warband
Sep 30
By Matt Gander In Reviews No Comments

Now here’s a fine example of an open world game that has ambitious intentions, and unlike so many others, manages to make good on its promises – to find fame and fortune in a sandbox medieval realm.

This is achieved by any means seen fit, from becoming a notorious ne’er-do-well to man of the people; a hero for village peasants everywhere. With No Man’s Sky allowing us to become an intergalactic tourist and the upcoming Sea of Thieves giving the chance to become a scurvy ridden pirate, our childhood dreams are finally becoming a (virtual) reality.

Indeed, Warband casts us back to simpler times. Quite literally, in this case – it’s a no thrills conversion of a 2007 PC game; one that managed to amass a loyal following. If you go into this belated console conversion expecting flashy visuals and the usual next-gen sheen then you’re in for a disappointment, as even back in 2007 it was hardly cutting edge stuff.

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Thankfully, the £15.99 asking price – even in physical form – softens this blow, while allowing for some shortcomings with the presentation. A slight emphasis on the word some, there – the UI isn’t best suited for a joypad. This is most notable when trying to flog all your gains – either ill-gotten or otherwise – when heading into a town after a victorious battle. A slow process that requires each item to be selected individually. A ‘sell all’ button would have eliminated this problem instantly.

NPCs treat female protagonists differently

A basic nature does work in the game’s favour elsewhere, however. Loading times are resoundingly brief, even when entering new towns, and the game engine can cope with 64 player battles – actual human players, we might add – without breaking a sweat.

Like most role-players, Warband starts with a character creation tool, albeit a basic one. No matter how much time you spend here, the end result will always be the same – a hero with a face like a potato and a haircut resembling that of a Playmobil man. It’s worth mulling over their backstory though as this effects starting stats, and also think carefully when deciding on sex – NPCs treat female protagonists differently, with the Lords in particular often offended by the very presence of a female warrior in their abode. Ingeniously, it’s possible to give them backchat. Most conversations are over in mere seconds as few NPCs have a story to tell.

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fifa2
Sep 28
By Matt Gander In This Week's Games No Comments

This week sees the release of what’s likely to become one of 2016’s biggest sellers – EA’s annual update of FIFA. It’s all change for the franchise this year, with the current-gen and PC versions moving over to the Frostbite engine and a new, blatantly NBA 2K16 inspired, single player story mode.

As usual, the supermarkets have commenced a price war. Morrisons appears to be the cheapest – £38 on all formats until Sunday. According to Smyths’ Twitter feed, the toy shop chain is selling PS4 500GB FIFA 17 bundles for £150 during tonight’s midnight opening. How many they’ll have in stock is a mystery, however. We’d wager just two or three bundles per store.

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Reviews for FIFA 17 went live earlier this week. “Not the transformative experience offered by this year’s PES, but still unmatched in the genre for atmosphere, licenses, and finer details” said GamesRadar before handing out 4.5/5.

The Metro also thought that it isn’t up to the standard of this year’s PES, but went for a far lower score – 7/10. “The match gameplay is often mediocre, with poor passing and a lack of responsiveness. Pace is now too fast and shielding the ball too easy” read their list of complaints.

Backed by a steady string of almost perfect review scores, Forza Horizon 3 also looks set to become a strong seller this autumn. We have a feeling that it’s going to end up being the highest scoring Xbox One-exclusive this year too, bettering ReCore, Gears of War 4 and Dead Rising 4.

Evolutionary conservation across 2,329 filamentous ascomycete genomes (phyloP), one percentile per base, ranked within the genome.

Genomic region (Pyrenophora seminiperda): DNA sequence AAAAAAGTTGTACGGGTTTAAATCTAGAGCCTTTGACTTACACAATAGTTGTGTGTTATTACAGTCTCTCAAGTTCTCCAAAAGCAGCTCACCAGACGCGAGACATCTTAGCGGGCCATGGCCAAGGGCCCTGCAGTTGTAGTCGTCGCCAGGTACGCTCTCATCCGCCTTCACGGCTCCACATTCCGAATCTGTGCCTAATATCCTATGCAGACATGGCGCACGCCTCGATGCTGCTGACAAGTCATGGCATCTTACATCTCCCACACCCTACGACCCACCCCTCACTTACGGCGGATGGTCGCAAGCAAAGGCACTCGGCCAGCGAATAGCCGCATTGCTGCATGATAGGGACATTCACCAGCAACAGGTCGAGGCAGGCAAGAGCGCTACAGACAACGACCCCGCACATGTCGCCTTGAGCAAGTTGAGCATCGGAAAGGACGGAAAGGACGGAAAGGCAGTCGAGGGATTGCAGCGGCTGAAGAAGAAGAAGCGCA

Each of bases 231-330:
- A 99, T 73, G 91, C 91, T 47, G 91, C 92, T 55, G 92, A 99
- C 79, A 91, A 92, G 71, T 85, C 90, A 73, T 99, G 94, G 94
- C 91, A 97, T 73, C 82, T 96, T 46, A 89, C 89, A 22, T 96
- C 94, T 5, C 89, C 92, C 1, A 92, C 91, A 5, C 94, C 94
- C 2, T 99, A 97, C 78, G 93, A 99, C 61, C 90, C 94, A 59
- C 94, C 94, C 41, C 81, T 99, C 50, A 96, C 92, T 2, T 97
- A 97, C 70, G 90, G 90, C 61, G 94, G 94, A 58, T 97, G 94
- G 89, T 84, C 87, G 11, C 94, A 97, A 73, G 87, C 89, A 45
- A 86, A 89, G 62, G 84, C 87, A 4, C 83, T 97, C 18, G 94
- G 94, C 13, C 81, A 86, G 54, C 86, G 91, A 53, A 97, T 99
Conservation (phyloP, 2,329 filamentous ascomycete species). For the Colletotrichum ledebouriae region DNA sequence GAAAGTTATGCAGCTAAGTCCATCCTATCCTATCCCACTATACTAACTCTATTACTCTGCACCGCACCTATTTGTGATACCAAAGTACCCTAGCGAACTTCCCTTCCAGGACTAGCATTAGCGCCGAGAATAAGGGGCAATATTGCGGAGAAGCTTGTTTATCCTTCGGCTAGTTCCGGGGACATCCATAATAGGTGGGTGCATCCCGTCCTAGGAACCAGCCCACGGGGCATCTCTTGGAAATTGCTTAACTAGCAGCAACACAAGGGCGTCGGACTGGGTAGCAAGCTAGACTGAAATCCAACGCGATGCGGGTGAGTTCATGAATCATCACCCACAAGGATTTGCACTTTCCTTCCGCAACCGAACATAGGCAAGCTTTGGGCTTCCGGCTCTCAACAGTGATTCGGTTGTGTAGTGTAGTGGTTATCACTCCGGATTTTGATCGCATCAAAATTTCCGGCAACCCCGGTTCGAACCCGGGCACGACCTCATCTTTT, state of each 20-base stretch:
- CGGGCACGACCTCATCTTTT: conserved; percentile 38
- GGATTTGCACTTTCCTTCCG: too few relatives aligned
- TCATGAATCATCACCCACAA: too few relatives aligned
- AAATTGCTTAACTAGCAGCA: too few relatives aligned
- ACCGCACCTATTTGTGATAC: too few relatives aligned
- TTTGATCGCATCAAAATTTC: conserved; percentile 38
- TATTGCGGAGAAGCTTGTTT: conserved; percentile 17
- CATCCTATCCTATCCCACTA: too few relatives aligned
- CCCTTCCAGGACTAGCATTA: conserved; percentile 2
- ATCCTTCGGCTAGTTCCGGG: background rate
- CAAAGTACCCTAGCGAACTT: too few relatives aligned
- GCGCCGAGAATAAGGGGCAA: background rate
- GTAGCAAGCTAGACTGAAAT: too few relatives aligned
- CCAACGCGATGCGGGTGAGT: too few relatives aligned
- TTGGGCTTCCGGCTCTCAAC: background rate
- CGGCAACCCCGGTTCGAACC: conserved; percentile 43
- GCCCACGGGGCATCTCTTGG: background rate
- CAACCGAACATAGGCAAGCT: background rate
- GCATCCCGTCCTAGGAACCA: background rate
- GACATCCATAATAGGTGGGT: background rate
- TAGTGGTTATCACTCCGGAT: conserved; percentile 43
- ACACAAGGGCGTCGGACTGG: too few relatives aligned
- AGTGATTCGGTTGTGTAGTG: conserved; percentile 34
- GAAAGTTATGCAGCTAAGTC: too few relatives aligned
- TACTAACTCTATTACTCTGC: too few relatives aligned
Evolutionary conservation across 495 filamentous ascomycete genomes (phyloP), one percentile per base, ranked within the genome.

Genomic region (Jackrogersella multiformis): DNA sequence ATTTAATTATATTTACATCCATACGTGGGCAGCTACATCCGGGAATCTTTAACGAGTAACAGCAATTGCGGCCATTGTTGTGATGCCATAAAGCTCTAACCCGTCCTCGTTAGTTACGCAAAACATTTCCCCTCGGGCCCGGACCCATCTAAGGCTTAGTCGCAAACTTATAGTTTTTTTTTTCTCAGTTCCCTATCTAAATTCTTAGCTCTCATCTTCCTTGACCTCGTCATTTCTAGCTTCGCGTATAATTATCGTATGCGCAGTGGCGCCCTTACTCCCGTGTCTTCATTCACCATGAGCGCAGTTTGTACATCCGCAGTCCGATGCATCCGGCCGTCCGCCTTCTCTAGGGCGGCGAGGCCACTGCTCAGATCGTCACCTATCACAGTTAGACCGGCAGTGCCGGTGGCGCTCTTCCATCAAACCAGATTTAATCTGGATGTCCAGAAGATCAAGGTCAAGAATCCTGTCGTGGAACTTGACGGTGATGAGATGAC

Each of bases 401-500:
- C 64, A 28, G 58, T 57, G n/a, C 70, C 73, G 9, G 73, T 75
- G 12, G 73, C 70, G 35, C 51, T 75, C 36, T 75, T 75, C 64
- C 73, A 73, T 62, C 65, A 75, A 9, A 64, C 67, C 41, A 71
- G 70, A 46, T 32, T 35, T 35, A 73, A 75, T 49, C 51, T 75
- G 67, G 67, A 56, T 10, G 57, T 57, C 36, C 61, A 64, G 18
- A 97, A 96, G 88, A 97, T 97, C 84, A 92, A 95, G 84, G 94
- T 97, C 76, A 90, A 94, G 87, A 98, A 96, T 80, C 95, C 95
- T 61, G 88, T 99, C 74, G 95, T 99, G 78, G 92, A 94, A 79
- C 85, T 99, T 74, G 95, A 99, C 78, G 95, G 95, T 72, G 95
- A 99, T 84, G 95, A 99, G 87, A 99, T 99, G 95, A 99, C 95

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explosionroyale
Sep 27
By Matt Gander In Blog, Retro No Comments

Popular YouTuber Stuart Ashen takes a break from unboxing loot crates, and gently nibbling the corners of expired foodstuffs, to bring us footage of unreleased PS2 shooter Explosion Royale.

Ashens came across Explosion Royale while browsing a charity shop in Norwich back in 2012. Packaged in a badly printed case, he initially believed he had found a bootleg of a little-known NTSC release. Testing the disc on a chipped PS2 proved fruitless, however – it wasn’t until trying it out via an emulator that he found that it was in fact an early demo of an unreleased game.

Very little information about Explosion Royale is known, save for the fact that it was in development at King of the Jungle, a London-based outfit best known for B-Movie on PSone and PS2 budget game GrooveRider: Slot Car Racing. The developer was purchased by Unique Development Studios in 2000, which closed in 2004. The game’s title screen shows a date of April 2003. It stands to reason, then, that the cancellation was due to the publisher’s closure.

Just one unfinished level features in the build, plus a short intro sequence showing the lead character driving a tank and piloting an aircraft. The intro ends with the lead crashing their jeep into a cliff face, suggesting that a humorous tone was going to be present.

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steamworldheist_hd_07
Sep 26
By Matt Gander In New Nintendo Downloads No Comments

A handful of new Wii U games join the Nintendo Selects range this week, prompting Nintendo to permanently drop the prices of Captain Toad, Mario Party 10, Pikmin 3 and Super Mario 3D World on the eShop to a rather handsome £19.99 each.

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Coming as a surprise to many, we also have two indie games hitting the budget range – Fast Racing NEO and Steam World Collection: Steam World Heist + Steam World Dig. These are both hitting store shelves for £19.99. In physical form, of course.

This marks the arrival of turn-based tactical shooter Steam World Heist on Wii U, which is officially due Thursday. The digital standalone release will set you back £14.99 and is well recommended. We gave the 3DS original a lofty 9/10 back in December 2015.

Fast Racing NEO also gets some timely DLC. The NEO Future Pack includes ten vehicles, eight tracks and 18 music tracks for a not entirely unreasonable £4.20.

Other games heading to the Wii U eShop this week include Wales Interactive’s first-person sci-fi adventure Soul Axiom (£11.99 or £10.19 until 15th October for those who downloaded the Nindies@Home demo), the roguelike dungeon-crawler Quest of Dungeons (£7.99 with 3DS/Wii U crossbuy support) and art tool SDK Spriter (£10.50 or £8.40 for those who own SDK Paint).